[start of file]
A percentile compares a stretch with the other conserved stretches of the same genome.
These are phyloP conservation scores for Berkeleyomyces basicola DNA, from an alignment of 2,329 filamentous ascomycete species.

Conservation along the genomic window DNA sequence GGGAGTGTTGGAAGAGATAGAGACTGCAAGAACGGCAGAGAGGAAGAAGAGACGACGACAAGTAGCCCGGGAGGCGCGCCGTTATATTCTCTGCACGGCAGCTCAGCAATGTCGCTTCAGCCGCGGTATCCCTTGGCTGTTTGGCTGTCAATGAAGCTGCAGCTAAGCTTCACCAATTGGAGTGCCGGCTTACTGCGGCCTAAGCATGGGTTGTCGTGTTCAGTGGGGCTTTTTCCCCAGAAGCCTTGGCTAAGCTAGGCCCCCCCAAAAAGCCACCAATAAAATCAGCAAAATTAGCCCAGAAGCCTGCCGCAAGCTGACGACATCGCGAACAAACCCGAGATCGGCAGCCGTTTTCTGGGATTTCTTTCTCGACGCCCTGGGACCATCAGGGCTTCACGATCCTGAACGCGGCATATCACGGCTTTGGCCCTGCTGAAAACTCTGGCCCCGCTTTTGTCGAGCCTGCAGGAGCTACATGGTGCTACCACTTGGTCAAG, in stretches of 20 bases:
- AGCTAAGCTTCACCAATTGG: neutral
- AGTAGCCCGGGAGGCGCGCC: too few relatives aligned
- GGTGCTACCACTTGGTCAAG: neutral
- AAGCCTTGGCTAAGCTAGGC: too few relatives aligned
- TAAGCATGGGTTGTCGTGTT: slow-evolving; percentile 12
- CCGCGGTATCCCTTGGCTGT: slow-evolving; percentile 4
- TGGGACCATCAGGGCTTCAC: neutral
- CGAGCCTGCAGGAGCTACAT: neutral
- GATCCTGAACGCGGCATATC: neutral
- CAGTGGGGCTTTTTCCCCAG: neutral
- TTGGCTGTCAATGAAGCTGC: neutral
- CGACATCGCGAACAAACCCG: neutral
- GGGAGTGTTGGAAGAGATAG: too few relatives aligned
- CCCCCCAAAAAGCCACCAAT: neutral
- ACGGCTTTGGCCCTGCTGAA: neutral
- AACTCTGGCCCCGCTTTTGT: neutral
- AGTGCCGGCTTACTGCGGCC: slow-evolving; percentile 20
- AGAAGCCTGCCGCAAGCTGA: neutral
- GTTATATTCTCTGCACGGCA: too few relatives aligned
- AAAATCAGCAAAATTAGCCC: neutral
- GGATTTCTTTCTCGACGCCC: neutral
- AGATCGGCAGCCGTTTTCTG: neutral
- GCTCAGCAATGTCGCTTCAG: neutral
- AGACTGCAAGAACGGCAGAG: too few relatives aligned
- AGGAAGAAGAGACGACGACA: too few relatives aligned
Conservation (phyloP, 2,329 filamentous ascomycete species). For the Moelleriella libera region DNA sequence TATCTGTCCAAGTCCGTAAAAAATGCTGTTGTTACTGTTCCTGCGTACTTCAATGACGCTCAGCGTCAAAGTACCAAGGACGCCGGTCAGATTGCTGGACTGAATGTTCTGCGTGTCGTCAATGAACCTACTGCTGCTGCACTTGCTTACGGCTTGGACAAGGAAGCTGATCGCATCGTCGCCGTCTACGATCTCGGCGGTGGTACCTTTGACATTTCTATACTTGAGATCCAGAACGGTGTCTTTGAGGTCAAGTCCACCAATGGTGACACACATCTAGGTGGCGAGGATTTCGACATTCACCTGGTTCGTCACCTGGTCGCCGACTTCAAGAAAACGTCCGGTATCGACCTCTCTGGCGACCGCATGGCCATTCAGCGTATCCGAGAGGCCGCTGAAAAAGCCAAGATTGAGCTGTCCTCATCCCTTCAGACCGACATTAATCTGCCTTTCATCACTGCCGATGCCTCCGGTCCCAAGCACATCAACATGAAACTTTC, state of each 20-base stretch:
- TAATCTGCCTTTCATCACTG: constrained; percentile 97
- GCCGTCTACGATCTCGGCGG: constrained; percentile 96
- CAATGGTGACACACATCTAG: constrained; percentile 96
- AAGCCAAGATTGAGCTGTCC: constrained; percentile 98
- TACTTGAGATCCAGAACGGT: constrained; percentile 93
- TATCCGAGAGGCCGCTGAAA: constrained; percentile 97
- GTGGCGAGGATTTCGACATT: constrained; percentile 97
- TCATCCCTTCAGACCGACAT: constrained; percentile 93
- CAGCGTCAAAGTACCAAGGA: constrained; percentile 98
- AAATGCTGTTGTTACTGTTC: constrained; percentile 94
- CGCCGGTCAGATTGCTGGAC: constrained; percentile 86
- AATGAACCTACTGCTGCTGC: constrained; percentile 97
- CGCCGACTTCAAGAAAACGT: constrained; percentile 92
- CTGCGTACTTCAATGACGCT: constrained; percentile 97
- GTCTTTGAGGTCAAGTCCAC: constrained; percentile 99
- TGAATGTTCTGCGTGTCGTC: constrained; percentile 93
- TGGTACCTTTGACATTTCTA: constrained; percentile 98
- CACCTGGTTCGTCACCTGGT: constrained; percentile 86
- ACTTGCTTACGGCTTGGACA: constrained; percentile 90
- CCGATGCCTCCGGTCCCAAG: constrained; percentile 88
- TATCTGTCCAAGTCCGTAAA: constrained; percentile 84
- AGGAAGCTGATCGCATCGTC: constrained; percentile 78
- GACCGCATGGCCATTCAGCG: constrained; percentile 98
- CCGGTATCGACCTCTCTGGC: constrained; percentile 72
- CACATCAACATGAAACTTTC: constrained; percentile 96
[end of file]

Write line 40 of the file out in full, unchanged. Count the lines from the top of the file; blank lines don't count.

- CGCCGGTCAGATTGCTGGAC: constrained; percentile 86